Dugald Darroch also married a Campbel. Possibly Campbells were the only ' quality ' available in those parts, and ministers were considered ' quality '. Even the Macdonalds of Sanda and the Macdonals of Largie married Campbell women.Dugald's wife was Aylis, the daughter of Mathew Campbell, the Captain of Skipness. His army rank was major but Captain here indicates he was the Chieftan of the Campbells of Skipness. Skipness is in the north-eastern tip of Kintyre a few miles below Tarbert on Loch Fyne. The walls of Skipness Castle are still almost intact and well worth a visit. It is fully described with plans and pictures in the volume 'Argyll 1, Kintyre' published by the Royal Commission on Historical Monuments in Scotland. Dugald Darroch was deprived of his ministry by Act of Parliament in 1662. The Marquis of Argyll was beheaded in 1661. No one seemed immune from offending the powers in those days. Dugald died shortly after possibly in 1664.

The next John Darroch was probably the boy educated by Dugald Darroch in 1660. He was instituted (maybe ordained) in 1669. He too was deposed. (You couldn't win in those days!) It was probably by the Test Act in 1681. He was back and forth from Argyll to Ireland several times in the next ten years. While he was in Ireland he apparently adopted the Irish spelling of the name and was known as John Darragh.There was quite a migration from Kintyre to Ulster about this time. It was comparatively peaceful then. He was translated to Craignish in 1692, possibly through the influence of his mother's people. He was still in Craignish in 1706 because there is a record that on June 7th, 1706, Lachlan McLain of Kilorie in Scarba and Margaret McLain, his spouse, had their child, Hector, baptised by Mr. John Darroch, minister of Craignish.

John Darroch of Craignish had a son, William, born about 1675. He was educated at the University of Glasgow and was described in the records as, 'William Darroch, Scoto-Hibernus'. He was ordained in 1701 and assigned to Kilchrenan which is in northern Argyll. He also was deposed in 1710 for 'neglect of family worship'. He must have been a scoundrel and of low taste because it is recorded that 'he lived chiefly among the tenantry and often walked to and from London'.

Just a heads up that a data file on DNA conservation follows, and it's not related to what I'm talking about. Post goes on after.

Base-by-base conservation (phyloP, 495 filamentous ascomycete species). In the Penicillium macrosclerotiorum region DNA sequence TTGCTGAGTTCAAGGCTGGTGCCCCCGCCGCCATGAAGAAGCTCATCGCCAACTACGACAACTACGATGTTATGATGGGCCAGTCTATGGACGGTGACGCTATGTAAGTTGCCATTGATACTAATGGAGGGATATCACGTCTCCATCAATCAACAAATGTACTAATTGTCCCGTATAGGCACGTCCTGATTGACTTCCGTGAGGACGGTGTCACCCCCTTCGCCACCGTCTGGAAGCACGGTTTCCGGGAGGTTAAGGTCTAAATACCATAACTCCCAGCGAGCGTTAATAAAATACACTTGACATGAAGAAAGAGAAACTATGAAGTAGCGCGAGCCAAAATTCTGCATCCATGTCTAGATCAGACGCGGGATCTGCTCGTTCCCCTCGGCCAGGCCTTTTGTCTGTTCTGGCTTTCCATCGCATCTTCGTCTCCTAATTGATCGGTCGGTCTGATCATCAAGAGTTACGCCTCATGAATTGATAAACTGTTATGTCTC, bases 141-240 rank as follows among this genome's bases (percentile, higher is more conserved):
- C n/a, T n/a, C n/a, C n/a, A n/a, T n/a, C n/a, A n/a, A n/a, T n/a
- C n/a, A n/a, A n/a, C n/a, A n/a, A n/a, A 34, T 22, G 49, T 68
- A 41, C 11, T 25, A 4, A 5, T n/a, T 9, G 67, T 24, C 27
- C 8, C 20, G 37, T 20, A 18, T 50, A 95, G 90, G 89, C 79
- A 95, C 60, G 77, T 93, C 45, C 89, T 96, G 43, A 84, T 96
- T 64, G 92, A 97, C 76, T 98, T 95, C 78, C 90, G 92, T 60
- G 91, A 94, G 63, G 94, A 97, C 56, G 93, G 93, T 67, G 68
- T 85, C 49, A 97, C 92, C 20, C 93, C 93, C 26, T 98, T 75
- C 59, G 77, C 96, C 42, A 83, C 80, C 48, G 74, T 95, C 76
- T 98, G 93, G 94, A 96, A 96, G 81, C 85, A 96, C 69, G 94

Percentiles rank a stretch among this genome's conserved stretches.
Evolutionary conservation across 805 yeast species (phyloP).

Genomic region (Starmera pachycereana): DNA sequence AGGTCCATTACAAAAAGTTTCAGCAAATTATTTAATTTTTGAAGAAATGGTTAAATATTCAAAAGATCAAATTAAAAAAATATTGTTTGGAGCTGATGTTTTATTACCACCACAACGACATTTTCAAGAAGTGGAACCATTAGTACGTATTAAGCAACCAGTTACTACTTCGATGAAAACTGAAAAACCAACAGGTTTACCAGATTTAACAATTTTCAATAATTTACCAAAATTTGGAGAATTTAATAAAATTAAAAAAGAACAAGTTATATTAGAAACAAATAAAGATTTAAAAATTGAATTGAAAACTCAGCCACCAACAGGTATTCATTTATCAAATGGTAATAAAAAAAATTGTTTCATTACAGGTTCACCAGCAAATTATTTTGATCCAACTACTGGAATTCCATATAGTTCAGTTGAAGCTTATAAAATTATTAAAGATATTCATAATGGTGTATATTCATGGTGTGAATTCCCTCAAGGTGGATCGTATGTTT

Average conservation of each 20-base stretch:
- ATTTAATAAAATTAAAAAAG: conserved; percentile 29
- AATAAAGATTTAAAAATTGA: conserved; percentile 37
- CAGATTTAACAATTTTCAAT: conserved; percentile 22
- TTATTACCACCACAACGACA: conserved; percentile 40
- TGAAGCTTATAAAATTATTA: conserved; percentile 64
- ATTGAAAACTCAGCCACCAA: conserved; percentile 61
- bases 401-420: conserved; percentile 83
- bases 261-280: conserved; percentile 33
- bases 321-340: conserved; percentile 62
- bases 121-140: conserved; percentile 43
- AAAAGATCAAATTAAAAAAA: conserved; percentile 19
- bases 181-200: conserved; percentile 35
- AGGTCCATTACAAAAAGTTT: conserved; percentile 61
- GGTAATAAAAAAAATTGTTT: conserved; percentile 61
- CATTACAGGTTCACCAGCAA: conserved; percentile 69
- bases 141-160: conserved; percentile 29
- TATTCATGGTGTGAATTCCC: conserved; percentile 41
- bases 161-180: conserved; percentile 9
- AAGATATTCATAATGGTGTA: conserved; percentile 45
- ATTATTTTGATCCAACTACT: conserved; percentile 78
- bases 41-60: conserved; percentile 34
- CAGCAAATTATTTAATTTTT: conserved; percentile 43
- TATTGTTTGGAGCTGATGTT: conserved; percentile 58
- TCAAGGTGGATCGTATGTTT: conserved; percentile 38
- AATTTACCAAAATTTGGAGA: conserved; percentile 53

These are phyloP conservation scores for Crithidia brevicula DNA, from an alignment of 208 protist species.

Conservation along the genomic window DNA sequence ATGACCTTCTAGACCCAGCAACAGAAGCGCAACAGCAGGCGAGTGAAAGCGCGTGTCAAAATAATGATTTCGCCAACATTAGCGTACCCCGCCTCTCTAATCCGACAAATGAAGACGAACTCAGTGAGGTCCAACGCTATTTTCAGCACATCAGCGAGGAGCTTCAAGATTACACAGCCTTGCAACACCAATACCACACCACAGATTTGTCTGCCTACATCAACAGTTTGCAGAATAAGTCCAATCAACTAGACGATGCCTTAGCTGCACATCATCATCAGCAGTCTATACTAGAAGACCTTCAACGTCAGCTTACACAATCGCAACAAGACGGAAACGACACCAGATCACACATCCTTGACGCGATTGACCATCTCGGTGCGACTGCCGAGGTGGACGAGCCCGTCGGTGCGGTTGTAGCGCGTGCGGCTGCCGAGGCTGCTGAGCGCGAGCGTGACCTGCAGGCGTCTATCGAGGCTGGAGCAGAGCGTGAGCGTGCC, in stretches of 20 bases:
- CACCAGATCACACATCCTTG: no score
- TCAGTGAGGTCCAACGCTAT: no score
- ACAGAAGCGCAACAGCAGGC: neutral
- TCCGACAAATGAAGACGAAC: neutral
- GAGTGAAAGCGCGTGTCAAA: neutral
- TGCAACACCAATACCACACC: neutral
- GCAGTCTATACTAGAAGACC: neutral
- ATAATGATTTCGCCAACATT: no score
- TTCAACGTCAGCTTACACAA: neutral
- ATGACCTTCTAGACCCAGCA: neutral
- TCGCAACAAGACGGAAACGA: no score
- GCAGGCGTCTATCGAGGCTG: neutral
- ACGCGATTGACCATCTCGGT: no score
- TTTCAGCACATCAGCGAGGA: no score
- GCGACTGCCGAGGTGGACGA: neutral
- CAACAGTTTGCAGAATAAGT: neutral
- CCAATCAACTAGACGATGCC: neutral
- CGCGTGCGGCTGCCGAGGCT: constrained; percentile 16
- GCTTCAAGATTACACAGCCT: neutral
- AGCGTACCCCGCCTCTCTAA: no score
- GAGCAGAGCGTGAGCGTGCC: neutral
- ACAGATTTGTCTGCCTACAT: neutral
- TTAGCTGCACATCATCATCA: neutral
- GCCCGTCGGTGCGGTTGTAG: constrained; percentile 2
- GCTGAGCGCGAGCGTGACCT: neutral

At the same time as William at the University of Glasgow were four other Darroch students who seemed to succeed one another at the proper intervals to have been brothers in the same family. They were also described as 'Scoto-Hibernus' in the University records. They were John, Archibald, Robert, and Dugald. These names seemed to run in this family. In 1702 John and Dugald were reprimanded by the Faculty of the University for fighting on a Saturday night. Swords were drawn and a man was wounded. Swords indicated 'gentlemen'.

Thus ends the story that can be pieced together from the records found so far. There is seldom mention of direct descent among thesepeople but it seems likely that they were related. These people were all highly educated for their times and must have been greatly respected. Even if they were deposed now and then, many others lost their heads. They certainly, according to the records, made a great contribution to the communities in which they lived in very troublesome times.

The only other record of Darroch names that was found from the early eighteenth century was an indictment on Sept. 23, 1725, of 'James and William Darrochs (sic) Thomas Syme, George Johnston, Robert Long, William Lang, James Graham, James Barnes James Falconer, Janet Hill and James Readie, for being disorderly, riotously, and tumultuously assembled, declaring that they would oppose the levying of the Malt Tax, threatening vengeance against Mr. Daniel Campbell of Shawfield. The mob broke into his house, destroyed furniture, robbed and pillaged, broke windows and consumed wine, etc.' The records did not say what happened to these miscreants but the resulting damages of 6,000 pounds awarded to Mr. Campbell by the City of Glasgow, enabled him to buy the Island of Islay in 1726 from the Campbells of Calder. (No relation).